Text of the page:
How Wes Anderson’s ‘Isle of Dogs’ edges into cultural appropriation

"Isle of Dogs" follows the adventure of one boy's attempt to rescue his pet after a dog flu epidemic leads to the banishment of canines to Trash Island.
(Fox Searchlight)

Since its debut, “Isle of Dogs” has been met with controversy over the question of the film’s cultural appropriation and seemingly inexplicable setting in a future Japan. Our film critic, Justin Chang, tackled this problem and eloquently asked in his review, “Does this white American filmmaker’s highly selective, idiosyncratic rendering of an East Asian society constitute a sincere act of homage, or a clueless failure of sensitivity?”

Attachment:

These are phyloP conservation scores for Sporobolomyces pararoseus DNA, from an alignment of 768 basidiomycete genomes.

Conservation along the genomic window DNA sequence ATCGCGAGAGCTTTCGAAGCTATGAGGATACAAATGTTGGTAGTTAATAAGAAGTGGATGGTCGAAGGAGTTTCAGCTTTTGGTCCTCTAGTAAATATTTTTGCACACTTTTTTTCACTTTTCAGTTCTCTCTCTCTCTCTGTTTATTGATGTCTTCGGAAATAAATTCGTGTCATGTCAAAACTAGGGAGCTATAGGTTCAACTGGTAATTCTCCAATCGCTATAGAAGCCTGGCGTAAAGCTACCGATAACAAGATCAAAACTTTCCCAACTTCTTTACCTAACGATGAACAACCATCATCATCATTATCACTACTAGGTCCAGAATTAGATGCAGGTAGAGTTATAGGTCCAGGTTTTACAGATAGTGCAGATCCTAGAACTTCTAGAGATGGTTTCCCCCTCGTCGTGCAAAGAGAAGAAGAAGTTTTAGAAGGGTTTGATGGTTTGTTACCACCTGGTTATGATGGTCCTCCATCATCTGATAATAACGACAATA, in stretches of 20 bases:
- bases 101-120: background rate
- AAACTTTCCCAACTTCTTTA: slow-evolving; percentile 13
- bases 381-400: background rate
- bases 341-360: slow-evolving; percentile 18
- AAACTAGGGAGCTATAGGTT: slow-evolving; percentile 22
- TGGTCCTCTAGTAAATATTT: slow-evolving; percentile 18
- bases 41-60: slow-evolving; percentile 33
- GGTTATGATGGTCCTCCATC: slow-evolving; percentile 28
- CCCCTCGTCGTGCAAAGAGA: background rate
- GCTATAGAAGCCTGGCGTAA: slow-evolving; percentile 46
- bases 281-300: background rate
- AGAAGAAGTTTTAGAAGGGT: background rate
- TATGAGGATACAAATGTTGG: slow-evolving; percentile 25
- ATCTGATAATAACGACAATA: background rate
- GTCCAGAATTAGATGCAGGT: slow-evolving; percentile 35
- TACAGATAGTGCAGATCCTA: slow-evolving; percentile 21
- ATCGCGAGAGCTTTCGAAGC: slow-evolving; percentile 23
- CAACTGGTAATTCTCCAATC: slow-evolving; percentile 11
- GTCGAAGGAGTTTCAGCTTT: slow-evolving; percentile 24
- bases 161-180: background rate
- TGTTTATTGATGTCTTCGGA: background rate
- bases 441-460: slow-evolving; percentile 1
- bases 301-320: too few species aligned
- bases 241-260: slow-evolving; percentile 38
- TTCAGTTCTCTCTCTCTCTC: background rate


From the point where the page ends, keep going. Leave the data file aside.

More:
In response to Chang’s review, and Jen Yamato‘s subsequent discussions about the film on social media, Wes Anderson critics and fans have fought tirelessly over these questions, debating the relationship between appropriation and creative freedom.

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